Remote Monitoring Software: Selection Goals, Recommendation And Case Study

Remote monitoring software helps you to stop network downtime before it starts. This improves your financial performance by reducing expenses related to maintenance. Better remote monitoring software gives you better intelligence about your network status. This means that you can schedule network maintenance without wasting transportation time, and you'll avoid network emergencies caused by forgotten maintenance work. Your top-line sales should also increase with better monitoring. When you improve uptime levels, more customers tend to seek you out, and they're willing to pay more for your highly reliable service.

Remote monitoring software is required to achieve these business goals because your network covers so much geographic area. There's simply no way you have enough staff to manage everything efficiently unless you have an automated system that provides a "bird's eye view."

It's important that you do have monitoring software to keep your network running smoothly. The power of the web for consumer research (as well as legislated changes like phone number portability) have made it much easier for your customers to abandon you if you have poor service.

Remote Monitoring Software - US Map View
Remote Monitoring Software displayingT/Mon Master Station data.

Remote Monitoring Software Selection Goals

Let's take a look now at the kinds of things that remote monitoring software should accomplish. Remember that different software packages will perform each of these tasks with a different level of quality. Your job while selecting a piece of software to deploy is to find one that satisfies most (or all) of the ideal properties of remote monitoring software.

  1. The first goal of remote monitoring software is good situational awareness. Your monitoring software must provide you with a clear understanding of what is happening in your network, ideally with a minimum of training or specialized training. Just about anyone on your team should be able to look at a screen and quickly understand where your network is experiencing a problem (like an equipment failure, break-in, high temperature, floor water, etc.).
    Systems that don't provide this understanding really aren't helping you at all. Those are easy to identify, but it's harder to notice when a system gives you some, but not all, of your network status. Be careful not to select a system that provides vibrant alerts of a single piece of a situation, but fails to give you an overarching understanding through effective summaries and alarm filtering.
    Color coding and similar systems help to improve your situational awareness, but ultimately your monitoring software will still be showing you a traditional list of alarms. What's really best is to see your alarms displayed on a geographic map of your network sites. That makes it very easy to identify the specific location of a single problem, or to identify the common cause of a geographic cluster of problems.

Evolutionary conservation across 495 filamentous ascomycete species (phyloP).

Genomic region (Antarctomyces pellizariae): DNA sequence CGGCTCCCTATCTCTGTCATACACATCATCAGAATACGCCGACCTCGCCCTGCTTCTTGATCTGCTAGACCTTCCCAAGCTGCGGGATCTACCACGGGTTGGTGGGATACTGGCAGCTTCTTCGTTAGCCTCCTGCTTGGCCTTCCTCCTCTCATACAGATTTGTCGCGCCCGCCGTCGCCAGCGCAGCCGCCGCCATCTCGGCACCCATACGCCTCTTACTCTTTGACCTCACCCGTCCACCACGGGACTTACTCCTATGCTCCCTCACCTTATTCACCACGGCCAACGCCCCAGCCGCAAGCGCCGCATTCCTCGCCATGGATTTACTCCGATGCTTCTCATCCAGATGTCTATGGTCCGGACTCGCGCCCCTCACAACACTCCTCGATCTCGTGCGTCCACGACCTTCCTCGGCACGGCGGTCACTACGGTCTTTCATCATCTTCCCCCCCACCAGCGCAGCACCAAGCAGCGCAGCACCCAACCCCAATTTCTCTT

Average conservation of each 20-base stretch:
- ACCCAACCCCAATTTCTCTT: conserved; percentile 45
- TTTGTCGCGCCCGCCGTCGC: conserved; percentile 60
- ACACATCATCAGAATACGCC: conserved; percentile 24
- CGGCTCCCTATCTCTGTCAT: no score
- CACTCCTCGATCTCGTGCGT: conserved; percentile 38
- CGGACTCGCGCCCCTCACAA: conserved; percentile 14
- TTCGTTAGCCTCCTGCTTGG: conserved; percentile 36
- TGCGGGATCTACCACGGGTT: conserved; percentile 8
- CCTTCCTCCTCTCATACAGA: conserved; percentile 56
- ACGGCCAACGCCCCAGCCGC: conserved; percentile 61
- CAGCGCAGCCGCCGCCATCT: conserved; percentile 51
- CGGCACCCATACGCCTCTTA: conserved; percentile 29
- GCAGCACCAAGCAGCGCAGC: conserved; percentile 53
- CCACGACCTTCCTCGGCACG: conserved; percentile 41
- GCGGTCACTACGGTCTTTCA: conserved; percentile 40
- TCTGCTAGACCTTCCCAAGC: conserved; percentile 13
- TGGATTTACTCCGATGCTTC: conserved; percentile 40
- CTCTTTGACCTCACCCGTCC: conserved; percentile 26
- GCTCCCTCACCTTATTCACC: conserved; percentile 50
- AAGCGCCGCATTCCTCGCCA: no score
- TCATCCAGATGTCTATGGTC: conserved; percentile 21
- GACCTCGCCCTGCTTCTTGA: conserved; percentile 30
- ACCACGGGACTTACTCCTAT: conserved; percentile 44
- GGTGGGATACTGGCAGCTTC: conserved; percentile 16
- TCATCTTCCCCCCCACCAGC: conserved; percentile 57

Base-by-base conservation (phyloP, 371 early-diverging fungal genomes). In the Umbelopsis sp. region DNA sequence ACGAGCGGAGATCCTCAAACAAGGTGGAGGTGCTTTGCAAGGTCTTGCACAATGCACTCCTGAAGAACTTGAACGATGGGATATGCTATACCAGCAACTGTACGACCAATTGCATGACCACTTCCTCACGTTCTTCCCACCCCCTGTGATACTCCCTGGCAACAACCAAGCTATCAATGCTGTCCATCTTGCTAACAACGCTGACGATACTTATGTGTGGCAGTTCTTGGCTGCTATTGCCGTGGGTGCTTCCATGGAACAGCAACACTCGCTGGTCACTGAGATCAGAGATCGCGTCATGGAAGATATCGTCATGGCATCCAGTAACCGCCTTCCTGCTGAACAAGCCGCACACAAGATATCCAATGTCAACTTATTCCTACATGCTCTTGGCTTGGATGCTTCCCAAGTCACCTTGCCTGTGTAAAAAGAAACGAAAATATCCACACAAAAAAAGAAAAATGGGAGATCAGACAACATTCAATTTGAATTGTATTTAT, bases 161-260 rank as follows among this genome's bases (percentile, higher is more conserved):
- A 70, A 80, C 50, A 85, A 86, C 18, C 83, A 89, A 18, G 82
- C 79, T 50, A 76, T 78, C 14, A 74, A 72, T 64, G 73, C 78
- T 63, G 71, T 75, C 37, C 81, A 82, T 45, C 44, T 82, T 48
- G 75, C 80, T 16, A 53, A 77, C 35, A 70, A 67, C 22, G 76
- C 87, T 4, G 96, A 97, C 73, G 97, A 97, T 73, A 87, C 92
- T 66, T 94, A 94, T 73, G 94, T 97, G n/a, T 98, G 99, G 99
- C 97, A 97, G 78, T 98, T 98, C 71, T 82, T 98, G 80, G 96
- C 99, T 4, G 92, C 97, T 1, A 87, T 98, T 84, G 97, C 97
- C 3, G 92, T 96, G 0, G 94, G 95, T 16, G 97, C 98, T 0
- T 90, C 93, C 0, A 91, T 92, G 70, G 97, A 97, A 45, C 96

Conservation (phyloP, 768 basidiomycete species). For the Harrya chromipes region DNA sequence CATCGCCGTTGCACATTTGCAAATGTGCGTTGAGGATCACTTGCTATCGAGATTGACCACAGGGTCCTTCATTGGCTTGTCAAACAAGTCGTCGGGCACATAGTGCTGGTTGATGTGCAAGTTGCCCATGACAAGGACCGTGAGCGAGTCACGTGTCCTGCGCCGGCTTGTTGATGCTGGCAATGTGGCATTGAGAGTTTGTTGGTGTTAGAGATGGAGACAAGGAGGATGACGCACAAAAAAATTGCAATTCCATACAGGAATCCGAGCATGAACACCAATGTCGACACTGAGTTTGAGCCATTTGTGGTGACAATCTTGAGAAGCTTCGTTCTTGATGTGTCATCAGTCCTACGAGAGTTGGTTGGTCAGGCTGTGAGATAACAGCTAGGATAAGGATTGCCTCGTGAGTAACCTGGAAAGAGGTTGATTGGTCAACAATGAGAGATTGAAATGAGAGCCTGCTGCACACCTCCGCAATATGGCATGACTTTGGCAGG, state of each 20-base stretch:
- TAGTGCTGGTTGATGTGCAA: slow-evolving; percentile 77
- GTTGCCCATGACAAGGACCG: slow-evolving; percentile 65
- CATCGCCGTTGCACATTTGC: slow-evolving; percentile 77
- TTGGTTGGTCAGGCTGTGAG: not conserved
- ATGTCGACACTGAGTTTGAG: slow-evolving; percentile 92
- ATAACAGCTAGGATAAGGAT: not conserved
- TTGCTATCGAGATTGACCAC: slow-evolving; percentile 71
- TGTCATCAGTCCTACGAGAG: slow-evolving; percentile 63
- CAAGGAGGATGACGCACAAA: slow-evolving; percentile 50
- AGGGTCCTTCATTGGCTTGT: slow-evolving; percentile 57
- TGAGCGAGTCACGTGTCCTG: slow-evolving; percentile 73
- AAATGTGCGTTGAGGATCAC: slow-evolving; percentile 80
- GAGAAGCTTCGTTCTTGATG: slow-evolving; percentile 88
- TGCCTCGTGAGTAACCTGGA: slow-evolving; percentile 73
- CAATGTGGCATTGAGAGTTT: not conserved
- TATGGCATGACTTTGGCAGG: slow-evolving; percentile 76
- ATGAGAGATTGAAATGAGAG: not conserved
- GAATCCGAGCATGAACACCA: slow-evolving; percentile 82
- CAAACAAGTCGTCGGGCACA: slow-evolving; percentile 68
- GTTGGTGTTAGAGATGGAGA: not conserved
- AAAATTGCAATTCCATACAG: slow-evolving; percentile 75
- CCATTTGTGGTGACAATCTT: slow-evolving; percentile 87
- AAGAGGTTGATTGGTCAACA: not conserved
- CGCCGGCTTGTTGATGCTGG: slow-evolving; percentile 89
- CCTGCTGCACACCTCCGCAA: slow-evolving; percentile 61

2. The second goal of remote monitoring software is to be intuitive. You can't afford to spend a lot of time training your team to use an unclear system. Worse, your network is much more likely to fail if a system is difficult to use and your staff hasn't been properly trained.
    Just like situational awareness, your software's intuitive qualities are vastly improved by a geographic map display. It's just a whole lot easier to understand and use remote monitoring software when alarms are displayed on a map. Everyone understands how to read a map.
    Other ways for your software to be intuitive include zoom-and-pan map display, and simple clickable icons to access web interfaces and 3rd-party software when necessary to remotely correct a problem.
  3. The third goal of remote monitoring software is be reliable. After all, how can your monitoring system help to make your network reliable if it isn't even reliable itself? Unfortunately, we all know how reliable the average desktop PC is. They simply aren't built with mission-critical applications in mind. What you need to find is remote monitoring software that interacts with a dedicated server or appliance.
    That external device should feature hardware redundancy and a stable OS. This way, even if your PC goes down, monitoring will continue on any other connected workstations. After a simple reboot of your workstation, you should be able to reconnect to the external appliance and resume monitoring your network. Don't fall into the trap of selecting remote monitoring software that runs exclusively on a single PC.

Remote Monitoring Software Recommendation

Although it's impossible to cover all of your available software options in one article, I do think it's important to recommend a piece of software that does a good job of satisfying the three goals of remote monitoring software.